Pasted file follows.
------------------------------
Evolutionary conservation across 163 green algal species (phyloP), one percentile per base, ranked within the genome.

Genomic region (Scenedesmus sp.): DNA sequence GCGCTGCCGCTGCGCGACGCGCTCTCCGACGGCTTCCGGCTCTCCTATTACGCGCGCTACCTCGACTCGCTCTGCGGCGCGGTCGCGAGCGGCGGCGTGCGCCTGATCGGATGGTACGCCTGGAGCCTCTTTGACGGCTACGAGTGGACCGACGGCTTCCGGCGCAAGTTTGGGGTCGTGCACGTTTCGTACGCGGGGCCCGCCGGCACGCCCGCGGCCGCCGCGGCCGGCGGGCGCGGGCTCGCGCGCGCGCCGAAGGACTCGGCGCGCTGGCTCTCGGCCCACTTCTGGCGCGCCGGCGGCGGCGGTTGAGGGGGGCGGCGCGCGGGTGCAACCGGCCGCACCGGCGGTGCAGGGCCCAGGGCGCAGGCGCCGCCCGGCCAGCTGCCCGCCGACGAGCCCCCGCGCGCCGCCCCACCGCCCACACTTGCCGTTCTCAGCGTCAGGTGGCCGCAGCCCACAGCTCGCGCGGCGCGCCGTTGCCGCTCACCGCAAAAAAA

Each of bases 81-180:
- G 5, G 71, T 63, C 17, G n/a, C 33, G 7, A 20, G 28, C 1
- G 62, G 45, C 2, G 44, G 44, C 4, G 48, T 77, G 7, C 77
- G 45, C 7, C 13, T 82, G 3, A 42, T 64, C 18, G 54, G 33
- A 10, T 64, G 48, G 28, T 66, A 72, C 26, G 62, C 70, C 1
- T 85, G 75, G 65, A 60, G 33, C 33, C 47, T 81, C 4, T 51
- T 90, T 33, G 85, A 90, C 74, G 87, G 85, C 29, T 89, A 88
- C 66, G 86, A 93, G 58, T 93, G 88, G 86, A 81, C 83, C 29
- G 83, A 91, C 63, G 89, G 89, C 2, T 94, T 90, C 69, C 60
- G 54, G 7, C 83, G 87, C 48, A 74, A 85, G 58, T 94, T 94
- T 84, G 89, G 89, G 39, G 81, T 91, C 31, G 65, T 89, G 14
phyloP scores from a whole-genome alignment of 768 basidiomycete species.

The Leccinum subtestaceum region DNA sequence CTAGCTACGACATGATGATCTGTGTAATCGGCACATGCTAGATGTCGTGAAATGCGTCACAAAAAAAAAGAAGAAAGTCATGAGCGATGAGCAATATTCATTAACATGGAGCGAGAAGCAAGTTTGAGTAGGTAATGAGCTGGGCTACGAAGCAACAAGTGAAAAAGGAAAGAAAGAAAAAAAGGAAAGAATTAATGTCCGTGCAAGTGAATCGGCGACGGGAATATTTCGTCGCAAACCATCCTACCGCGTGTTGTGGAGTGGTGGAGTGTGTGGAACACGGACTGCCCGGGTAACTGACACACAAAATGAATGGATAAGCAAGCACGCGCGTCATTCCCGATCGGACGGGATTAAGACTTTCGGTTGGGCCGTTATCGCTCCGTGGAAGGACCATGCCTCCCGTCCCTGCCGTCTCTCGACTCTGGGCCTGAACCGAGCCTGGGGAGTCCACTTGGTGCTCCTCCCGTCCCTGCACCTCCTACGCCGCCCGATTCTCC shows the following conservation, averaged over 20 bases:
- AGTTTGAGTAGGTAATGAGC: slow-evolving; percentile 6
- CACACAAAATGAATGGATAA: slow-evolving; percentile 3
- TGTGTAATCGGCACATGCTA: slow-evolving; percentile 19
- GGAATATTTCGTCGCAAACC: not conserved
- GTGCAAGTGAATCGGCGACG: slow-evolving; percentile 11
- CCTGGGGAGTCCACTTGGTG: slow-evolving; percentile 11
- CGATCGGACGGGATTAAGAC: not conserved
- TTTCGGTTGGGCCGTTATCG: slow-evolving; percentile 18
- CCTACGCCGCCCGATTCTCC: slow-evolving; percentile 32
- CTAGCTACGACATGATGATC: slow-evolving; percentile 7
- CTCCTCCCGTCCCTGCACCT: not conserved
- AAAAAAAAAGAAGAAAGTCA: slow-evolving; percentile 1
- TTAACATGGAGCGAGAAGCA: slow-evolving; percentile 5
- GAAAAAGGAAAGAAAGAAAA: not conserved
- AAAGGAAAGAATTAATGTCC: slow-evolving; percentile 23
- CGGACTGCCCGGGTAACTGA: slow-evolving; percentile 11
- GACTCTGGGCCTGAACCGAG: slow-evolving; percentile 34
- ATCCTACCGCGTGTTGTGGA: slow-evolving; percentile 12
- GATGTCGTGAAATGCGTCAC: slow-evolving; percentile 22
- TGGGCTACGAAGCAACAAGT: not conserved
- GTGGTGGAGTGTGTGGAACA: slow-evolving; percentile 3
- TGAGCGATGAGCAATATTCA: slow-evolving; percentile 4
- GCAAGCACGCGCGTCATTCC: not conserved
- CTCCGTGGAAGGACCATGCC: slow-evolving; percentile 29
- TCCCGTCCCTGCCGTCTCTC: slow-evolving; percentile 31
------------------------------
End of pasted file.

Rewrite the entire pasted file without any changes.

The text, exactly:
Evolutionary conservation across 163 green algal species (phyloP), one percentile per base, ranked within the genome.

Genomic region (Scenedesmus sp.): DNA sequence GCGCTGCCGCTGCGCGACGCGCTCTCCGACGGCTTCCGGCTCTCCTATTACGCGCGCTACCTCGACTCGCTCTGCGGCGCGGTCGCGAGCGGCGGCGTGCGCCTGATCGGATGGTACGCCTGGAGCCTCTTTGACGGCTACGAGTGGACCGACGGCTTCCGGCGCAAGTTTGGGGTCGTGCACGTTTCGTACGCGGGGCCCGCCGGCACGCCCGCGGCCGCCGCGGCCGGCGGGCGCGGGCTCGCGCGCGCGCCGAAGGACTCGGCGCGCTGGCTCTCGGCCCACTTCTGGCGCGCCGGCGGCGGCGGTTGAGGGGGGCGGCGCGCGGGTGCAACCGGCCGCACCGGCGGTGCAGGGCCCAGGGCGCAGGCGCCGCCCGGCCAGCTGCCCGCCGACGAGCCCCCGCGCGCCGCCCCACCGCCCACACTTGCCGTTCTCAGCGTCAGGTGGCCGCAGCCCACAGCTCGCGCGGCGCGCCGTTGCCGCTCACCGCAAAAAAA

Each of bases 81-180:
- G 5, G 71, T 63, C 17, G n/a, C 33, G 7, A 20, G 28, C 1
- G 62, G 45, C 2, G 44, G 44, C 4, G 48, T 77, G 7, C 77
- G 45, C 7, C 13, T 82, G 3, A 42, T 64, C 18, G 54, G 33
- A 10, T 64, G 48, G 28, T 66, A 72, C 26, G 62, C 70, C 1
- T 85, G 75, G 65, A 60, G 33, C 33, C 47, T 81, C 4, T 51
- T 90, T 33, G 85, A 90, C 74, G 87, G 85, C 29, T 89, A 88
- C 66, G 86, A 93, G 58, T 93, G 88, G 86, A 81, C 83, C 29
- G 83, A 91, C 63, G 89, G 89, C 2, T 94, T 90, C 69, C 60
- G 54, G 7, C 83, G 87, C 48, A 74, A 85, G 58, T 94, T 94
- T 84, G 89, G 89, G 39, G 81, T 91, C 31, G 65, T 89, G 14
phyloP scores from a whole-genome alignment of 768 basidiomycete species.

The Leccinum subtestaceum region DNA sequence CTAGCTACGACATGATGATCTGTGTAATCGGCACATGCTAGATGTCGTGAAATGCGTCACAAAAAAAAAGAAGAAAGTCATGAGCGATGAGCAATATTCATTAACATGGAGCGAGAAGCAAGTTTGAGTAGGTAATGAGCTGGGCTACGAAGCAACAAGTGAAAAAGGAAAGAAAGAAAAAAAGGAAAGAATTAATGTCCGTGCAAGTGAATCGGCGACGGGAATATTTCGTCGCAAACCATCCTACCGCGTGTTGTGGAGTGGTGGAGTGTGTGGAACACGGACTGCCCGGGTAACTGACACACAAAATGAATGGATAAGCAAGCACGCGCGTCATTCCCGATCGGACGGGATTAAGACTTTCGGTTGGGCCGTTATCGCTCCGTGGAAGGACCATGCCTCCCGTCCCTGCCGTCTCTCGACTCTGGGCCTGAACCGAGCCTGGGGAGTCCACTTGGTGCTCCTCCCGTCCCTGCACCTCCTACGCCGCCCGATTCTCC shows the following conservation, averaged over 20 bases:
- AGTTTGAGTAGGTAATGAGC: slow-evolving; percentile 6
- CACACAAAATGAATGGATAA: slow-evolving; percentile 3
- TGTGTAATCGGCACATGCTA: slow-evolving; percentile 19
- GGAATATTTCGTCGCAAACC: not conserved
- GTGCAAGTGAATCGGCGACG: slow-evolving; percentile 11
- CCTGGGGAGTCCACTTGGTG: slow-evolving; percentile 11
- CGATCGGACGGGATTAAGAC: not conserved
- TTTCGGTTGGGCCGTTATCG: slow-evolving; percentile 18
- CCTACGCCGCCCGATTCTCC: slow-evolving; percentile 32
- CTAGCTACGACATGATGATC: slow-evolving; percentile 7
- CTCCTCCCGTCCCTGCACCT: not conserved
- AAAAAAAAAGAAGAAAGTCA: slow-evolving; percentile 1
- TTAACATGGAGCGAGAAGCA: slow-evolving; percentile 5
- GAAAAAGGAAAGAAAGAAAA: not conserved
- AAAGGAAAGAATTAATGTCC: slow-evolving; percentile 23
- CGGACTGCCCGGGTAACTGA: slow-evolving; percentile 11
- GACTCTGGGCCTGAACCGAG: slow-evolving; percentile 34
- ATCCTACCGCGTGTTGTGGA: slow-evolving; percentile 12
- GATGTCGTGAAATGCGTCAC: slow-evolving; percentile 22
- TGGGCTACGAAGCAACAAGT: not conserved
- GTGGTGGAGTGTGTGGAACA: slow-evolving; percentile 3
- TGAGCGATGAGCAATATTCA: slow-evolving; percentile 4
- GCAAGCACGCGCGTCATTCC: not conserved
- CTCCGTGGAAGGACCATGCC: slow-evolving; percentile 29
- TCCCGTCCCTGCCGTCTCTC: slow-evolving; percentile 31